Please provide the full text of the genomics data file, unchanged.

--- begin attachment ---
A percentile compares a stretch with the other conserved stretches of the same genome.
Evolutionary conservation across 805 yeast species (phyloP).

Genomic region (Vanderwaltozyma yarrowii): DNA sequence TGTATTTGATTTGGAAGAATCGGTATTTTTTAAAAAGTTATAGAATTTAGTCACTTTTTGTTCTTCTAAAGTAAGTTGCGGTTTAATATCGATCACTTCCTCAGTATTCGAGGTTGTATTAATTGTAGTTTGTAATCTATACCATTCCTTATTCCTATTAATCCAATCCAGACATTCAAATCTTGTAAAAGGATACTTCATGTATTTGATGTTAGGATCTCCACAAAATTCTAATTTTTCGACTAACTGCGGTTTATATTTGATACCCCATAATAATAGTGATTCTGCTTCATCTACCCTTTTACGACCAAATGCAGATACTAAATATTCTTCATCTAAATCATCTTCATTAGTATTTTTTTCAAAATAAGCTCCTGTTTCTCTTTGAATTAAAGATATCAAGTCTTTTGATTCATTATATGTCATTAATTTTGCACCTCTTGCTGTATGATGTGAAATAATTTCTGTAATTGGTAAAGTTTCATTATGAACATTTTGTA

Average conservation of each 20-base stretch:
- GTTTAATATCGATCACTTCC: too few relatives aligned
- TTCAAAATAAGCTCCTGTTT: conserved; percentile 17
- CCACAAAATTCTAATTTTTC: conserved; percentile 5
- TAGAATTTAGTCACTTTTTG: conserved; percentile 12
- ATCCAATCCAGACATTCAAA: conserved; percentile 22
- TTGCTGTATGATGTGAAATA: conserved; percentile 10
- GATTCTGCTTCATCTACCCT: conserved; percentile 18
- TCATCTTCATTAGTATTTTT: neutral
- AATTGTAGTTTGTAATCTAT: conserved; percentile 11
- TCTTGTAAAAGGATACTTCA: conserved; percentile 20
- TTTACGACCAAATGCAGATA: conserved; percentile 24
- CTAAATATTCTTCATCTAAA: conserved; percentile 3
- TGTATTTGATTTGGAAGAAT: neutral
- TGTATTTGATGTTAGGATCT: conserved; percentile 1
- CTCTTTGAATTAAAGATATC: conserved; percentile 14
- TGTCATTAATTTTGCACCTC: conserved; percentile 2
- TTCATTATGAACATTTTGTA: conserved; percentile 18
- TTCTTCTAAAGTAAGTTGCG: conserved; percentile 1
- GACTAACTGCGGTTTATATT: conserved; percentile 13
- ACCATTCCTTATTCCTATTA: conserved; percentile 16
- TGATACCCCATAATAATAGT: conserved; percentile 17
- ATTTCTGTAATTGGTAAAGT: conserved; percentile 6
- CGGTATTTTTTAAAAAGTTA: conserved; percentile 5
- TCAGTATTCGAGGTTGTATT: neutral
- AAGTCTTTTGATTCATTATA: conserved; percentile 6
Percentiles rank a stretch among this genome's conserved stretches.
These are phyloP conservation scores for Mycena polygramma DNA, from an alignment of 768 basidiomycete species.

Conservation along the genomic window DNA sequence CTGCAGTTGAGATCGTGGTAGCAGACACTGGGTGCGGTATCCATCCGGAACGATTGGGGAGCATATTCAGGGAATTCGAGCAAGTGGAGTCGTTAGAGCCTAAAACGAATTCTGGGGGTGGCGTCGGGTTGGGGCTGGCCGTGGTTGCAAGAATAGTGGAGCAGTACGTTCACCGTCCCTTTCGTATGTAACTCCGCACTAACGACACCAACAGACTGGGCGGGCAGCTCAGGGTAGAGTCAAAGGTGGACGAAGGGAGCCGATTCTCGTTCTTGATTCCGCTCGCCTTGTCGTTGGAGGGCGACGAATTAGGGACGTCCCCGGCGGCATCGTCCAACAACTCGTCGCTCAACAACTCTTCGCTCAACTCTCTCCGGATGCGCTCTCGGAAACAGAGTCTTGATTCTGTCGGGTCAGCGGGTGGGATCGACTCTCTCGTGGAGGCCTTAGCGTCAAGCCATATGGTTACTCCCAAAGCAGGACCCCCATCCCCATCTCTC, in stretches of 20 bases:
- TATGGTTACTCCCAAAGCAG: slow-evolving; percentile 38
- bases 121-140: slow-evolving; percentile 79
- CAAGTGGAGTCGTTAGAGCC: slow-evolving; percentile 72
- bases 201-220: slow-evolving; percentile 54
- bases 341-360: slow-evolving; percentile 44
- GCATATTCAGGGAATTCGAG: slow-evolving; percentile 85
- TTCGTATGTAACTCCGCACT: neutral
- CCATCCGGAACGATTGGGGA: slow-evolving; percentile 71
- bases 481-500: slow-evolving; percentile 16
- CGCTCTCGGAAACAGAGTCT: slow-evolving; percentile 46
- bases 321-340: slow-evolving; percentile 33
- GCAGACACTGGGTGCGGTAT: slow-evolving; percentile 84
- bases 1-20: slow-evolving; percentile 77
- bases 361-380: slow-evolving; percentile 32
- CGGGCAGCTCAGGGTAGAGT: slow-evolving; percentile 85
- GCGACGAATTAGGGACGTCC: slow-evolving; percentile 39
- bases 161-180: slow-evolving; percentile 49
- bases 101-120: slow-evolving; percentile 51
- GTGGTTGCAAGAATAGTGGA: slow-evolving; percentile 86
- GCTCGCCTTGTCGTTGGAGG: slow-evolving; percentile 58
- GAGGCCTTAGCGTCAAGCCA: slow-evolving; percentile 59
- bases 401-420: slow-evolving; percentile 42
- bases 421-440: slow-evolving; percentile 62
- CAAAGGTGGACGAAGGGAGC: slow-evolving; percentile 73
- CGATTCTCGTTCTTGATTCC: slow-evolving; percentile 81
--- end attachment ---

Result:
A percentile compares a stretch with the other conserved stretches of the same genome.
Evolutionary conservation across 805 yeast species (phyloP).

Genomic region (Vanderwaltozyma yarrowii): DNA sequence TGTATTTGATTTGGAAGAATCGGTATTTTTTAAAAAGTTATAGAATTTAGTCACTTTTTGTTCTTCTAAAGTAAGTTGCGGTTTAATATCGATCACTTCCTCAGTATTCGAGGTTGTATTAATTGTAGTTTGTAATCTATACCATTCCTTATTCCTATTAATCCAATCCAGACATTCAAATCTTGTAAAAGGATACTTCATGTATTTGATGTTAGGATCTCCACAAAATTCTAATTTTTCGACTAACTGCGGTTTATATTTGATACCCCATAATAATAGTGATTCTGCTTCATCTACCCTTTTACGACCAAATGCAGATACTAAATATTCTTCATCTAAATCATCTTCATTAGTATTTTTTTCAAAATAAGCTCCTGTTTCTCTTTGAATTAAAGATATCAAGTCTTTTGATTCATTATATGTCATTAATTTTGCACCTCTTGCTGTATGATGTGAAATAATTTCTGTAATTGGTAAAGTTTCATTATGAACATTTTGTA

Average conservation of each 20-base stretch:
- GTTTAATATCGATCACTTCC: too few relatives aligned
- TTCAAAATAAGCTCCTGTTT: conserved; percentile 17
- CCACAAAATTCTAATTTTTC: conserved; percentile 5
- TAGAATTTAGTCACTTTTTG: conserved; percentile 12
- ATCCAATCCAGACATTCAAA: conserved; percentile 22
- TTGCTGTATGATGTGAAATA: conserved; percentile 10
- GATTCTGCTTCATCTACCCT: conserved; percentile 18
- TCATCTTCATTAGTATTTTT: neutral
- AATTGTAGTTTGTAATCTAT: conserved; percentile 11
- TCTTGTAAAAGGATACTTCA: conserved; percentile 20
- TTTACGACCAAATGCAGATA: conserved; percentile 24
- CTAAATATTCTTCATCTAAA: conserved; percentile 3
- TGTATTTGATTTGGAAGAAT: neutral
- TGTATTTGATGTTAGGATCT: conserved; percentile 1
- CTCTTTGAATTAAAGATATC: conserved; percentile 14
- TGTCATTAATTTTGCACCTC: conserved; percentile 2
- TTCATTATGAACATTTTGTA: conserved; percentile 18
- TTCTTCTAAAGTAAGTTGCG: conserved; percentile 1
- GACTAACTGCGGTTTATATT: conserved; percentile 13
- ACCATTCCTTATTCCTATTA: conserved; percentile 16
- TGATACCCCATAATAATAGT: conserved; percentile 17
- ATTTCTGTAATTGGTAAAGT: conserved; percentile 6
- CGGTATTTTTTAAAAAGTTA: conserved; percentile 5
- TCAGTATTCGAGGTTGTATT: neutral
- AAGTCTTTTGATTCATTATA: conserved; percentile 6
Percentiles rank a stretch among this genome's conserved stretches.
These are phyloP conservation scores for Mycena polygramma DNA, from an alignment of 768 basidiomycete species.

Conservation along the genomic window DNA sequence CTGCAGTTGAGATCGTGGTAGCAGACACTGGGTGCGGTATCCATCCGGAACGATTGGGGAGCATATTCAGGGAATTCGAGCAAGTGGAGTCGTTAGAGCCTAAAACGAATTCTGGGGGTGGCGTCGGGTTGGGGCTGGCCGTGGTTGCAAGAATAGTGGAGCAGTACGTTCACCGTCCCTTTCGTATGTAACTCCGCACTAACGACACCAACAGACTGGGCGGGCAGCTCAGGGTAGAGTCAAAGGTGGACGAAGGGAGCCGATTCTCGTTCTTGATTCCGCTCGCCTTGTCGTTGGAGGGCGACGAATTAGGGACGTCCCCGGCGGCATCGTCCAACAACTCGTCGCTCAACAACTCTTCGCTCAACTCTCTCCGGATGCGCTCTCGGAAACAGAGTCTTGATTCTGTCGGGTCAGCGGGTGGGATCGACTCTCTCGTGGAGGCCTTAGCGTCAAGCCATATGGTTACTCCCAAAGCAGGACCCCCATCCCCATCTCTC, in stretches of 20 bases:
- TATGGTTACTCCCAAAGCAG: slow-evolving; percentile 38
- bases 121-140: slow-evolving; percentile 79
- CAAGTGGAGTCGTTAGAGCC: slow-evolving; percentile 72
- bases 201-220: slow-evolving; percentile 54
- bases 341-360: slow-evolving; percentile 44
- GCATATTCAGGGAATTCGAG: slow-evolving; percentile 85
- TTCGTATGTAACTCCGCACT: neutral
- CCATCCGGAACGATTGGGGA: slow-evolving; percentile 71
- bases 481-500: slow-evolving; percentile 16
- CGCTCTCGGAAACAGAGTCT: slow-evolving; percentile 46
- bases 321-340: slow-evolving; percentile 33
- GCAGACACTGGGTGCGGTAT: slow-evolving; percentile 84
- bases 1-20: slow-evolving; percentile 77
- bases 361-380: slow-evolving; percentile 32
- CGGGCAGCTCAGGGTAGAGT: slow-evolving; percentile 85
- GCGACGAATTAGGGACGTCC: slow-evolving; percentile 39
- bases 161-180: slow-evolving; percentile 49
- bases 101-120: slow-evolving; percentile 51
- GTGGTTGCAAGAATAGTGGA: slow-evolving; percentile 86
- GCTCGCCTTGTCGTTGGAGG: slow-evolving; percentile 58
- GAGGCCTTAGCGTCAAGCCA: slow-evolving; percentile 59
- bases 401-420: slow-evolving; percentile 42
- bases 421-440: slow-evolving; percentile 62
- CAAAGGTGGACGAAGGGAGC: slow-evolving; percentile 73
- CGATTCTCGTTCTTGATTCC: slow-evolving; percentile 81